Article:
Artishow emphasizing the ‘public’ in public art

Sculptor Nathan Scott works on a clay figure of a cowboy in the lobby of the Chateau Victoria. Scott was participating in Artishow 2011

Sculptor Nathan Scott works on a clay figure of a cowboy in the lobby of the Chateau Victoria. Scott was participating in Artishow 2011

Works in progress are on display around Victoria

Before the month’s end, Nathan Scott will attempt to finish sculpting a life-sized cowboy.

As one of more than 50 artists participating in Artishow 2011, Scott is artist-in-residence at the Chateau Victoria Hotel, where his creative process is on display live. His goal is to complete the cowboy he started earlier this week by May 30.

“It’s fun to sculpt publicly. It intrigues people,” said the 42-year-old artist. “Most people don’t ever see artists at work; we’re always behind closed doors.”

Artishow is an eight-month series giving artists the chance to produce their work under the curious eyes of passersby.

“I thought, ‘there must be a way to make a community-based program for visual artists that would benefit everybody,’” said co-ordinator Barbara Adams. “And having the artists out in public gives them the opportunity to have another venue to showcase their work. But it also gives people walking by an opportunity to see an artist at work.”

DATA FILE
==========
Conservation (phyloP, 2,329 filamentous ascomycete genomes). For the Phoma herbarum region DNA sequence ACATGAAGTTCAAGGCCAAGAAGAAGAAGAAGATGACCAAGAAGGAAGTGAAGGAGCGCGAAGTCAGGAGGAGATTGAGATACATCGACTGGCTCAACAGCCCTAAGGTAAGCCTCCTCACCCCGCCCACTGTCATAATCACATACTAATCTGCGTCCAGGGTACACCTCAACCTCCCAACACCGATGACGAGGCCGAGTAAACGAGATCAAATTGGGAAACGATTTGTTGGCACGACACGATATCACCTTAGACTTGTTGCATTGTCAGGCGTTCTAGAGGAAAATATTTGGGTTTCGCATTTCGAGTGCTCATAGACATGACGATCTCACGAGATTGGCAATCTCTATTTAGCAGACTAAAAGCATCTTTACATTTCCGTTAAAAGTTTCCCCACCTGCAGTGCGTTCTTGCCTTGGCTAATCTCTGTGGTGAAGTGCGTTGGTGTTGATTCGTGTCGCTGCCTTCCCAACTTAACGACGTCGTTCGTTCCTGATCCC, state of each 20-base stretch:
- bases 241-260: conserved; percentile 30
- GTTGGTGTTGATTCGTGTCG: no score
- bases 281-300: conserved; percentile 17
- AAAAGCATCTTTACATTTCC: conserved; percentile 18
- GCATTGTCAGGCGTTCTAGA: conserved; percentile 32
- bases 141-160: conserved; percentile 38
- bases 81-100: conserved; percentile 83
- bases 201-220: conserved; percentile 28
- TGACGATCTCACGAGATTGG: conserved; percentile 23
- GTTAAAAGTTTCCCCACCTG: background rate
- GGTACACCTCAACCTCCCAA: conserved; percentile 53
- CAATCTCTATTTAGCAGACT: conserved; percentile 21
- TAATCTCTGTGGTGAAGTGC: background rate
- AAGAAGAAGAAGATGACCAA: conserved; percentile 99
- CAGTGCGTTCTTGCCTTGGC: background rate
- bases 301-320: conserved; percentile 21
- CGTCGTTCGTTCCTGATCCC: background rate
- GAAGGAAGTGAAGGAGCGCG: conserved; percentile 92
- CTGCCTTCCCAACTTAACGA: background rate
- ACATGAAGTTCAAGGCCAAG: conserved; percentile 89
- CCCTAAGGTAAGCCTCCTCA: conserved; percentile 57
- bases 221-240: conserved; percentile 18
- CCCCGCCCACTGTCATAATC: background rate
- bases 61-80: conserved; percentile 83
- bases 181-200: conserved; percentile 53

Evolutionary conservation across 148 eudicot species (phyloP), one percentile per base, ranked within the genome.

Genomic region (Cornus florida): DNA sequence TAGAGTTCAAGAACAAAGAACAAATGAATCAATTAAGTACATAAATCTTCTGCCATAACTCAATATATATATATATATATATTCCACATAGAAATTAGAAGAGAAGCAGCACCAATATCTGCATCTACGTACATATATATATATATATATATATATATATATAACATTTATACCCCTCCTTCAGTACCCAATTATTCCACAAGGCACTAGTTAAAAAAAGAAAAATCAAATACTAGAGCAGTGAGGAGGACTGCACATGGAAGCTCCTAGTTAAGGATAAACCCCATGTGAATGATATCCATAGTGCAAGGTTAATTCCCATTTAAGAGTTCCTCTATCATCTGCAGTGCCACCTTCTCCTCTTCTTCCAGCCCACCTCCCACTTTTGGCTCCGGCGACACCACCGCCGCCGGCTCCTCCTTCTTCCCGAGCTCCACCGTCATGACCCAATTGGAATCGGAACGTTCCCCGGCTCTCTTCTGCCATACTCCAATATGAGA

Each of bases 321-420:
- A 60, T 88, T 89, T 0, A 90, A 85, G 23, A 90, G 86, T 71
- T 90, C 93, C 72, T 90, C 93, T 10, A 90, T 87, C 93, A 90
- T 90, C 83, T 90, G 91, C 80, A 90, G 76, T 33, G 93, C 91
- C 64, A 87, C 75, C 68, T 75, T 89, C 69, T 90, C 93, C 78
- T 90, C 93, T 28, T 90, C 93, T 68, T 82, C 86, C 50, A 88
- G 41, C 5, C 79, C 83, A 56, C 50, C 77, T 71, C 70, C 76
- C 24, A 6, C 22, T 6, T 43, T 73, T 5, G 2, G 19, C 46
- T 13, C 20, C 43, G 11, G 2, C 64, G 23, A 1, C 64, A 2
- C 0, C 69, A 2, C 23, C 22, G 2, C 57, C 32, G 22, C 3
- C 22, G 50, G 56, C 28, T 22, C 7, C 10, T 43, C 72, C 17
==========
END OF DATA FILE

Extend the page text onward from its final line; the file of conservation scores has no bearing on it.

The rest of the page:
Five hotels – Chateau Victoria, Inn at Laurel Point, Hotel Grand Pacific, Fairmont Empress and Delta Victoria Ocean Pointe – host different artists each month until December in a variety of artistic media, from painting to sculpting to pottery.

Scott says the exposure will be nice, because gaining that is the goal for any artist.

“It’s just a great opportunity to be able to engage the public, but ultimately I’m fishing,” he said. “I don’t know who’s going to be walking through that lobby. But you just go out there, do what you do and hope somebody’s interested.”

Scott is no stranger to public art, nor is he a stranger to the Chateau Victoria. “Shaker,” his sculpture of former Chateau owner Clive Piercy and his German short-haired pointer Shaker, welcomes guests at the entrance to the hotel.

“Having a piece in the very front there is kind of full circle. People will get to see what these pieces are like at different stages of the process,” Scott said.

The cowboy is a lengthy project. Though he hopes to be completed by the end of the month, Scott acknowledges it could take upwards of another month. Then he will have to cast the sculpture, which will take another three or four months.

A new artist will take up residence at each hotel on a monthly basis. Currently on display are Scott, painter Tim Hoey (Laurel Point), painter Chin Yuen (Grand Pacific), painter Nicholas Pearce (Empress) and painter Anne Pelletier (Ocean Pointe).

There will also be plein-air events at the hotels on weekends throughout the summer. The first takes place June 25 and 26.

“We hope this can help make Victoria a city of artists and (help the city) be known for its artists,” Adams said.